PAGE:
Quoi in French: What It Means and How to Use It

Quoi [“Kwah”] in French usually means “what.” But not always!

How can you use it in your sentences?

Let’s learn some French.

1. Quoi ?
2. Quoi : with a preposition
3. Quoi in French expressions
4. Quoi for fun with songs
5. Quoi in a nutshell : four sentences to get you started

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1. Quoi ?

Quoi is best used in informal questions.

  • Quoi ? = What ? (When you didn’t understand something.)
  • Tu viens ou quoi ? = Are you coming or what?
  • Quoi de neuf ? = What’s new? (Very common question for French small talk!)
  • C’est quoi ? = What is it? (informal French)

In your French lessons in school, you probably learned that “What is it?” is Qu’est-ce que c’est ? It’s correct, of course! But Qu’est-ce que c’est ? is longer and more formal than “C’est quoi ?” – so this is the one we use in everyday spoken French!

In general, French people usually don’t use “Qu’est-ce que” to start a question, by the way. We just take the affirmative sentence (the answer) and add “quoi ?” at the end, where we want the answer.

Qu’est-ce que tu veux ? = What do you want ? (correct or formal French)
= Tu veux quoi ? (informal everyday French)

Qu’est-ce que ça veut dire ? = What does it mean?
= Ça veut dire quoi ? (informal everyday French)

When you didn’t hear something, try using “Pardon ?” (= Sorry?) or “Excusez-moi ?” (= Excuse me?) instead of “Quoi ?” They’re less colloquial, but more elegant!

2. Quoi : with a preposition

In correct, formal French, Quoi is used in questions after a preposition. Like à, par, vers… In this case, French people often put “quoi” at the end of the question instead, in everyday language.

For example:
À quoi est-ce que tu penses ? / À quoi penses-tu ? = What are you thinking about?
Je pense à [notre week-end à Paris.] = I’m thinking about [our week end in Paris.]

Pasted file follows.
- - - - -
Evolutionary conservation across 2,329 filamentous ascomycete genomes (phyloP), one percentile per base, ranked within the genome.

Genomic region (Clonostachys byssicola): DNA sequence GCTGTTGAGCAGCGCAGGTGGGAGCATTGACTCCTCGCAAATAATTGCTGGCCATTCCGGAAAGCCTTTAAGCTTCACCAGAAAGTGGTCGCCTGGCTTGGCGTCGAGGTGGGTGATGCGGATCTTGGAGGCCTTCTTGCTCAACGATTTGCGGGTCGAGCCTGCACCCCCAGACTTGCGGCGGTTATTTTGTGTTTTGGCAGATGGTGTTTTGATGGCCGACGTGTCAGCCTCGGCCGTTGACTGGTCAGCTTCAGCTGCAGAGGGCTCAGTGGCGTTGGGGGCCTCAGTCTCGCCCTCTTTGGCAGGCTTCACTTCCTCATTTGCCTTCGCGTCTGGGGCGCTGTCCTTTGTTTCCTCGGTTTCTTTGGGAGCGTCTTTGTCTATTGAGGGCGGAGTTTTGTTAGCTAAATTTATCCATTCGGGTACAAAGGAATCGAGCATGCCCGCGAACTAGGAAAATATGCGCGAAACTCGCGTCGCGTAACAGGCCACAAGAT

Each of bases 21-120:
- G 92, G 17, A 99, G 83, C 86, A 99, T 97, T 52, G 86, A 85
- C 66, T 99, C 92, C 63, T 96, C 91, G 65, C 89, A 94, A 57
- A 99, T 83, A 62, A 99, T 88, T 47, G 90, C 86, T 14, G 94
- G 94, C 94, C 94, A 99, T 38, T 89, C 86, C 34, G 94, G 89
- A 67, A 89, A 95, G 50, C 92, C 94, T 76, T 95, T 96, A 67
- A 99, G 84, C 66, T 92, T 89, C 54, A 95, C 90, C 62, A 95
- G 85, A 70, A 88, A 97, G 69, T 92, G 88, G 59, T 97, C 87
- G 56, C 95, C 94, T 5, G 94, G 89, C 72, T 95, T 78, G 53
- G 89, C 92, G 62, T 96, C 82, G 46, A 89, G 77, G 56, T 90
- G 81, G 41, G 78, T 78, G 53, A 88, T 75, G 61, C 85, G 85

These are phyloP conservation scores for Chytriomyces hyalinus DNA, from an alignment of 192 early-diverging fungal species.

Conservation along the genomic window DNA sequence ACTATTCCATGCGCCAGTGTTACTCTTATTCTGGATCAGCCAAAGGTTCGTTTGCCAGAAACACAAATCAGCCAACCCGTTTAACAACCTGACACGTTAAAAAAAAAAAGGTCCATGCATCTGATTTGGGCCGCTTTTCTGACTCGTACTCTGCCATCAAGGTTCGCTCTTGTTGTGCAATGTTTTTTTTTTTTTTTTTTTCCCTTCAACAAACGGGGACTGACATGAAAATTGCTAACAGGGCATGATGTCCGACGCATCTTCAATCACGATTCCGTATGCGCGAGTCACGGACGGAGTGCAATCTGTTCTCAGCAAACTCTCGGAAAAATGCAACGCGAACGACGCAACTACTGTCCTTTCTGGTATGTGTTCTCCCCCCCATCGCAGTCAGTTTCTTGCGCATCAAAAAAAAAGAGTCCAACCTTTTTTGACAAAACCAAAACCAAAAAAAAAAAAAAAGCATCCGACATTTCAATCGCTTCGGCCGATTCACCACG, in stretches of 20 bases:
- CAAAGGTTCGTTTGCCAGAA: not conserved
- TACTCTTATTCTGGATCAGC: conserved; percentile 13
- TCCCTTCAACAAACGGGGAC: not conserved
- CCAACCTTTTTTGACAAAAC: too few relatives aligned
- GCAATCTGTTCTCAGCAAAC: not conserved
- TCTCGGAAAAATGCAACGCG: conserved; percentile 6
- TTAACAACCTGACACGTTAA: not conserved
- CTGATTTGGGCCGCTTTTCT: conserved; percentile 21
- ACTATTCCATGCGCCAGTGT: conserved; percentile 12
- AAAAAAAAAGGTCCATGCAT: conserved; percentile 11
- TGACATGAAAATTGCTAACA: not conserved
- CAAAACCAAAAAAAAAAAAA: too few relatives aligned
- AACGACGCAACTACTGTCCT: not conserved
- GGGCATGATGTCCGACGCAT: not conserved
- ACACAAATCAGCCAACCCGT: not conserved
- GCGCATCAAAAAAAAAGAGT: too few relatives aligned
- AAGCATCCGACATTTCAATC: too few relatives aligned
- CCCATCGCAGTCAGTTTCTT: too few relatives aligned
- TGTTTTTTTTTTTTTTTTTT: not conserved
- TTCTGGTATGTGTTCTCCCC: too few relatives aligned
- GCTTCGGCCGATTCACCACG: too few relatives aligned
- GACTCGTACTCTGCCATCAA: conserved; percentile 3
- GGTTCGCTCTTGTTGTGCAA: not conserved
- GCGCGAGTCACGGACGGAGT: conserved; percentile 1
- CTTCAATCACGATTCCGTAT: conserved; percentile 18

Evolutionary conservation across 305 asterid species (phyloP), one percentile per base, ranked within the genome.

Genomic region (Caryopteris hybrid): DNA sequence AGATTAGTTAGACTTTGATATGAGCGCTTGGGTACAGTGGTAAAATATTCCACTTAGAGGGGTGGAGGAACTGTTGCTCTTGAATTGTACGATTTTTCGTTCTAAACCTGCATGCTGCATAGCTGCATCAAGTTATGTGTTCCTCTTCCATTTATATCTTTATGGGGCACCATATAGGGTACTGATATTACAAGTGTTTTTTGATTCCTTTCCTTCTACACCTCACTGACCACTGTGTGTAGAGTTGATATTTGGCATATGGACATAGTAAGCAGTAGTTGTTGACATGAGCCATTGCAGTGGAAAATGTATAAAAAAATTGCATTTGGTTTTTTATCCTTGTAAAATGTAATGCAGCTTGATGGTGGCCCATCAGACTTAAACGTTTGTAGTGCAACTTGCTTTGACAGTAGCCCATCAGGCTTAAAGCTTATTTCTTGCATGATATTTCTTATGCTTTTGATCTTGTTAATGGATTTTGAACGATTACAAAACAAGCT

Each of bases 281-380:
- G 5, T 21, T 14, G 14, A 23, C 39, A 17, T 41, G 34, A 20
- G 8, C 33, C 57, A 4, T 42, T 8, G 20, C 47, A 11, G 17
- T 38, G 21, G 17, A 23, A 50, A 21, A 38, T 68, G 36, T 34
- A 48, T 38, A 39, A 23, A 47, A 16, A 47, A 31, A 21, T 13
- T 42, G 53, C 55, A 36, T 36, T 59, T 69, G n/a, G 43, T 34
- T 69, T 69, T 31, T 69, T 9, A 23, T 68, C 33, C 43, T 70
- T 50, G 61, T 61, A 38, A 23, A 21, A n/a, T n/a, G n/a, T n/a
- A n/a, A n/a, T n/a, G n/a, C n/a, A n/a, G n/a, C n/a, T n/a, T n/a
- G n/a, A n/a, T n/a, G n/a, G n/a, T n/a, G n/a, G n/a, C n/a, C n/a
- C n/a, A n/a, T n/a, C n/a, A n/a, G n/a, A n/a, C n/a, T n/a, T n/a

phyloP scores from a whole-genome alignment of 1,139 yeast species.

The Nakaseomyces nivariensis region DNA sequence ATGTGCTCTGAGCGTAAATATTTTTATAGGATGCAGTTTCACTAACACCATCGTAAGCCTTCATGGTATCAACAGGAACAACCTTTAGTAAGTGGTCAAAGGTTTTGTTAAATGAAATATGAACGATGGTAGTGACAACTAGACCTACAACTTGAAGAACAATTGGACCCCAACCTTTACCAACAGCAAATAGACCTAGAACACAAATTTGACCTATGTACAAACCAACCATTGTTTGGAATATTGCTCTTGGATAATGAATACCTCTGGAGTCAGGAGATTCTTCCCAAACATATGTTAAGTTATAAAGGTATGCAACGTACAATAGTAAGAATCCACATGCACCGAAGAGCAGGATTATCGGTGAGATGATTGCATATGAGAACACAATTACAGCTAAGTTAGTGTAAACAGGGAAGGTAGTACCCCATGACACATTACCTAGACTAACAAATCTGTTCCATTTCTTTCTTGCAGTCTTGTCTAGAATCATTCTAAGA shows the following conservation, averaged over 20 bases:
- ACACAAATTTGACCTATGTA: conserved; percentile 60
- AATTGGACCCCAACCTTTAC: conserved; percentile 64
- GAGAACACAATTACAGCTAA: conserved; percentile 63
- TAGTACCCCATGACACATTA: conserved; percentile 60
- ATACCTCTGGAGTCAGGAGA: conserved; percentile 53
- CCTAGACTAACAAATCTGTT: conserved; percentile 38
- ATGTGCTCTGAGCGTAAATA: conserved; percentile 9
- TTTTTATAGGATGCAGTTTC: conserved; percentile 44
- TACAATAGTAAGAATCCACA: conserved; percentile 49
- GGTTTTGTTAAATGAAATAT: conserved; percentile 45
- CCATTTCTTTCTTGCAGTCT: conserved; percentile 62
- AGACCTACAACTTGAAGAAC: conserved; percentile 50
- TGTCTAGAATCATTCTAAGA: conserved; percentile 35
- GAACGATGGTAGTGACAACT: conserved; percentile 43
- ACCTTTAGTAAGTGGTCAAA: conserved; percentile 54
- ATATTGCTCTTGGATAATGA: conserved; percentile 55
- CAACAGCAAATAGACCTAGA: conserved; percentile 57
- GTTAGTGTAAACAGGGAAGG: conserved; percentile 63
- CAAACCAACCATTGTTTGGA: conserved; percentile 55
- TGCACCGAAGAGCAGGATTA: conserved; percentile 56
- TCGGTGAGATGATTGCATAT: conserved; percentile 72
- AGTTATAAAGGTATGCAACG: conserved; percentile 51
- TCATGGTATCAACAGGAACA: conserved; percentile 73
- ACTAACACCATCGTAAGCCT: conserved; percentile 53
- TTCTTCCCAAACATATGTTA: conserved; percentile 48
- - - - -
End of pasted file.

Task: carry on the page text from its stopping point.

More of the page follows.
= Tu penses à quoi ? (same question, but in informal everyday French!)

Par quoi veux-tu commencer ? = What do you want to start with?
= Tu veux commencer par quoi ? (informal everyday French)

A special preposition here is pour (= for).
In French, “why” is pourquoi, and “what for” is… also pourquoi. Or sometimes, pour quoi (literally “what for.”)

Pourquoi c’est comme ça ? = Why is it that way? What is it that way for?
C’est pour quoi ? = What are you calling for? (on the phone)

You don’t have to remember all of this! But at least you won’t be too confused when it comes up. Later in this lesson, you’ll find the only four first sentences you need to start using Quoi right away.

3. French expressions with Quoi

Oh arrête… Ça va, quoi ! = Oh stop it… It’s OK, that’s it. or It’s as simple as that.

Using quoi at the end of a sentence is a colloquial French filler word. It doesn’t translate well, but it’s used to mean “I don’t care. / In short / And that’s all. / It’s simple, let’s not dive into it too much, it’s as simple as that…”

  • Il est encore en retard ? Bon, il viendra pas, quoi. = He’s late again? Well, he’s not coming, in short.
  • Ce film est vraiment… génial, quoi. = This movie is really… well, fantastic, I mean.
  • Oh, arrête de râler. J’ai juste fait une petite erreur, quoi. = Oh, stop grumbling. I only made a small mistake, that’s all.

Quoi also comes in: Et puis quoi encore ! This French exclamation literally means And then what again? It means something like “That’s too much,” “It’s the last straw.”